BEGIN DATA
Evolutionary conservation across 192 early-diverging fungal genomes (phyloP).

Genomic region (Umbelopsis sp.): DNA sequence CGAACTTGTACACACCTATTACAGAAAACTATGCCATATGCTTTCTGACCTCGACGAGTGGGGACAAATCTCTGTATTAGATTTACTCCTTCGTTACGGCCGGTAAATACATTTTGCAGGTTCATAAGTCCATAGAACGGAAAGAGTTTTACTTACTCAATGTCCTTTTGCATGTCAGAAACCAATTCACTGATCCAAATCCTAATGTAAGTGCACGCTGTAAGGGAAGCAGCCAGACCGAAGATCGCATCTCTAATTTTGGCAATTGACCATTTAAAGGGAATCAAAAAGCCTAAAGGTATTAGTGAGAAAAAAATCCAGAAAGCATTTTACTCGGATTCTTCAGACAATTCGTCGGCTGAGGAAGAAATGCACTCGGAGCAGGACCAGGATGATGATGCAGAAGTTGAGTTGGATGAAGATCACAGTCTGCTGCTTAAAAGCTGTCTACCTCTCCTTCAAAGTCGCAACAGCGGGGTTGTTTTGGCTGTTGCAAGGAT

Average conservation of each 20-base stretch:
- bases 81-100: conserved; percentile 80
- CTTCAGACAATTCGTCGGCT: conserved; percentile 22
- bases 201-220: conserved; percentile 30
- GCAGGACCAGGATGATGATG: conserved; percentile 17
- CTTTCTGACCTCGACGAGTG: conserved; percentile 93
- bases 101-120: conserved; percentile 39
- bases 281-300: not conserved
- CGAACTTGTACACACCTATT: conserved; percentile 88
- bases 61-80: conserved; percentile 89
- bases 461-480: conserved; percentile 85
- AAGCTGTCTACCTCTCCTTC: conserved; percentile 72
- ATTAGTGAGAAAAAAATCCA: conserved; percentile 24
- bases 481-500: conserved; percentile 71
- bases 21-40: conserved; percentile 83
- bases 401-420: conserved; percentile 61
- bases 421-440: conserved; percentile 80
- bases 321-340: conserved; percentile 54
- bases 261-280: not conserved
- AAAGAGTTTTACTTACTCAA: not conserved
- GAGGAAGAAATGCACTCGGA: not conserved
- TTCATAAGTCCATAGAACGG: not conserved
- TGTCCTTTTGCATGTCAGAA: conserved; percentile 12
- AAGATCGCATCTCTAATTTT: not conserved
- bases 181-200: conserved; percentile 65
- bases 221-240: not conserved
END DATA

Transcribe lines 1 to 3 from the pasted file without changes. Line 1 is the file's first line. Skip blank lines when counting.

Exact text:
Evolutionary conservation across 192 early-diverging fungal genomes (phyloP).

Genomic region (Umbelopsis sp.): DNA sequence CGAACTTGTACACACCTATTACAGAAAACTATGCCATATGCTTTCTGACCTCGACGAGTGGGGACAAATCTCTGTATTAGATTTACTCCTTCGTTACGGCCGGTAAATACATTTTGCAGGTTCATAAGTCCATAGAACGGAAAGAGTTTTACTTACTCAATGTCCTTTTGCATGTCAGAAACCAATTCACTGATCCAAATCCTAATGTAAGTGCACGCTGTAAGGGAAGCAGCCAGACCGAAGATCGCATCTCTAATTTTGGCAATTGACCATTTAAAGGGAATCAAAAAGCCTAAAGGTATTAGTGAGAAAAAAATCCAGAAAGCATTTTACTCGGATTCTTCAGACAATTCGTCGGCTGAGGAAGAAATGCACTCGGAGCAGGACCAGGATGATGATGCAGAAGTTGAGTTGGATGAAGATCACAGTCTGCTGCTTAAAAGCTGTCTACCTCTCCTTCAAAGTCGCAACAGCGGGGTTGTTTTGGCTGTTGCAAGGAT

Average conservation of each 20-base stretch: